Driving in France
On the Motorway/Freeway
You’ve made the decision to come to France or even move here. First thing to consider if coming from Britain or Australia – you will be driving on the ‘wrong side ‘ of the road. Arriving from the States this is one less difficulty to get over.
On the « Autoroute » in France the road signs are blue:
« Autoroutes » in France with it’s « péages » means tolls. You must pay a fixed amount as you enter the autoroute or you take a card and then pay as you exit.
The toll lanes are clearly marked and you can pay by cash or card. The ‘t’ is reserved for those who have an automatic badge.
Which you can obtain with a « abonnement » a few papers needed here’s a link
Choose the lane « voie » depending on how you wish to pay.
The « autoroutes » in France are expensive but efficient, with speed limits of 110km/hr and 130km/hr. Every 40km or so you will have an « aire » where you can stop for a picnic, find toilets and a telephone. Every 80km or so you will find « station service » with a petrol station, restaurant etc. Unless you find yourself on the A89 which I find to be neverending and the only service station is at « Correze » where you find everybody else and you always seem to arrive at midday no matter what time you leave the house……
Check out our road signs in English!
Speed Cameras, speeding radars
2) This is an old radar which takes a photo of the rear of the car. This leads to a lot of legal problems with motorists saying they were not driving the car at the time so that they can keep all of their points on their license.
3) This is the newer generation facing forward for trucks and cars. Now they are warning you before with the same sign as above but hiding the radars behind other signs so you don’t see them till the last minute and BAM … flash … BAM … ticket.
4) The newest generation of radars are two cameras that take a photo and record your speed then 12 kilometers further down the road another set of cameras that rerecord your information calculate your average speed using the time passed between each set.
If you are unfortunate to break down « tombe en panne » on the « autoroute » you will find these SOS telephones on the roadside at regular intervals. The distance to the next telephone is written on the ground. This avoids the scenario of walking four kilometres to the next phone when there was one behind you at 1km!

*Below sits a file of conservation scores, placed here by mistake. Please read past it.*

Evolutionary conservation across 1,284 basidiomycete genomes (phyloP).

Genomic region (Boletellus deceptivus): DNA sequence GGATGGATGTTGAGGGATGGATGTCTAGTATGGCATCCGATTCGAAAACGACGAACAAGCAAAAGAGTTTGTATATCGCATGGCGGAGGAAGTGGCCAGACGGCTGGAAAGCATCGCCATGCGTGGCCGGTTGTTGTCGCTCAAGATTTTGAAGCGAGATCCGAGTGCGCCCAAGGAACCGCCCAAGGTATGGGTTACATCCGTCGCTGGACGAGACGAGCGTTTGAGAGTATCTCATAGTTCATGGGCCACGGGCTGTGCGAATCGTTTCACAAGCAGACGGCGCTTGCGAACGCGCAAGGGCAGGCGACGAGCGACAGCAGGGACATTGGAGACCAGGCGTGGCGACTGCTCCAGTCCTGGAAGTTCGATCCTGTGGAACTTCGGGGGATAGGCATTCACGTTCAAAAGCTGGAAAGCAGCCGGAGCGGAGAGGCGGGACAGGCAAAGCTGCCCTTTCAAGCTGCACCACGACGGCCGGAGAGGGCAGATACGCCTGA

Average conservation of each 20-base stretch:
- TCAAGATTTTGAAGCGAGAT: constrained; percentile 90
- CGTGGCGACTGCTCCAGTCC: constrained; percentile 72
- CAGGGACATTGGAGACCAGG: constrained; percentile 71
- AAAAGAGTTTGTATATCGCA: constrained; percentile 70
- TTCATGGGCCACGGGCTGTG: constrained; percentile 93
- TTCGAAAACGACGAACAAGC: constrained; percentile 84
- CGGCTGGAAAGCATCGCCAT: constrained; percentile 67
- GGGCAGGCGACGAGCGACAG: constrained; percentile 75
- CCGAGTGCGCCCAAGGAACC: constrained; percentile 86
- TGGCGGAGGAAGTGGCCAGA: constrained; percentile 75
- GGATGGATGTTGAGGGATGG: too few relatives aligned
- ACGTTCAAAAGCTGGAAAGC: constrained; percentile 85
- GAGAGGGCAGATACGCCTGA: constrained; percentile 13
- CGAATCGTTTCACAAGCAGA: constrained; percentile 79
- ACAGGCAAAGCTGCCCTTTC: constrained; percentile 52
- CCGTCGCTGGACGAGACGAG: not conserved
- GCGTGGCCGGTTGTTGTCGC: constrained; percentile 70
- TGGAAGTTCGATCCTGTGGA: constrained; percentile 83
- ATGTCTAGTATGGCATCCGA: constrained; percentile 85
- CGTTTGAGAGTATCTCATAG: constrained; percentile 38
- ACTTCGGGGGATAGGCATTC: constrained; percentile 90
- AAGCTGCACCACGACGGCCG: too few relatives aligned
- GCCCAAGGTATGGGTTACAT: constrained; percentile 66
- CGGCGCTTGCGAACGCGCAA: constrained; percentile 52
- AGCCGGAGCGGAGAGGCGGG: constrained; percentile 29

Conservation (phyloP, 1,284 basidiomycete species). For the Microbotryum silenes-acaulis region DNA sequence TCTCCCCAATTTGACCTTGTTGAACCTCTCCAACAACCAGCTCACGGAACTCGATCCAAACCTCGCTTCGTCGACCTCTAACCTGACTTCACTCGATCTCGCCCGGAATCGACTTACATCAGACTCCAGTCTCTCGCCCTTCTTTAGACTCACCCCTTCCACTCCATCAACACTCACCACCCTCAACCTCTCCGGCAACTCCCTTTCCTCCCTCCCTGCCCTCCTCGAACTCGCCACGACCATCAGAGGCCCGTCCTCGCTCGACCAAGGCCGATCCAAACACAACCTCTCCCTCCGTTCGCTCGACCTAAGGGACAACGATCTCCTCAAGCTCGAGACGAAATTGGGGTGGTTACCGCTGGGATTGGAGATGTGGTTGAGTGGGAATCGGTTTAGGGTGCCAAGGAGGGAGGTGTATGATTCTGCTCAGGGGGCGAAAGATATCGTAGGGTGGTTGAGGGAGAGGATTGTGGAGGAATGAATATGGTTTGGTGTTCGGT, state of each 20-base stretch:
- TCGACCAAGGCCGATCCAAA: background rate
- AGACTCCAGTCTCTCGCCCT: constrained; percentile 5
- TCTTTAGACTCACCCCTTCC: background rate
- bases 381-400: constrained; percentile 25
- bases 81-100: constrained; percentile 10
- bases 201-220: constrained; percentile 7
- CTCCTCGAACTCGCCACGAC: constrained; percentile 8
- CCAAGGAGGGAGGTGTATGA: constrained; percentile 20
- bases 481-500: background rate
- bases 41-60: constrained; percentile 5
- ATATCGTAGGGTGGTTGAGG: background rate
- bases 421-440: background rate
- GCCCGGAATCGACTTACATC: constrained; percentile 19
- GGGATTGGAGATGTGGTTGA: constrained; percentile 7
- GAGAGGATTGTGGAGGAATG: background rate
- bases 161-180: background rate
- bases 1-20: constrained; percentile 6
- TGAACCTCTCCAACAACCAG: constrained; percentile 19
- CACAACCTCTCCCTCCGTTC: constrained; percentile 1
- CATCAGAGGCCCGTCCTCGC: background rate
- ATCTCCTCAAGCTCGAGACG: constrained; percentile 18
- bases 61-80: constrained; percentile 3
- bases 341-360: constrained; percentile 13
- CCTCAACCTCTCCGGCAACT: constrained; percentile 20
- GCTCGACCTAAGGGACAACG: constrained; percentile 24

On picking up the phone you will be connected with an « autoroute » agent and they’ll have a « depannage » tow truck collect you. They’ll have your location and may even see you due to the numerous cameras on the « autoroute » so even if there is a language issue they’ll get you to the nearest garage. Once at the garage, you pay the « depannage », give him your « autoroute » ticket and the rest is up to you at the garage – a whole different article!
In town and On the National Roads green signs
In this same section look for the English translation of the French road signs.
The signs are green. (I make a point of detailling this as living in the Alps you may one day visit Switzerland – the sign colours are the opposite – green for the motorway and blue for the National smaller roads.)
Signposting can be tricky. They’re good at signage here, have faith, if your direction is longer indicated keep going straight you’ll find another sign if there are turns necessary.
Driving in France can be an adventure in itself. I love the French and especially the Savoyards but once behind a wheel they become these scary, aggressive people. Ok that is a generalization but roundabouts are sometimes war zones (in my opinion). The game of who can get past the car in front of them and beat them round the roundabout for the win down the stretch. It’s like Formule 1 driving or Indy races.
Roundabouts: in 99.9% of cases, priority is indicated. Traffic already on a roundabout has priority over traffic entering it. EXCEPT at some big urban roundabouts such as the « Place de l’Etoile » on the « Champs Elysées » in Paris, where it is priority to traffic entering, or trying to enter, the roundabout system.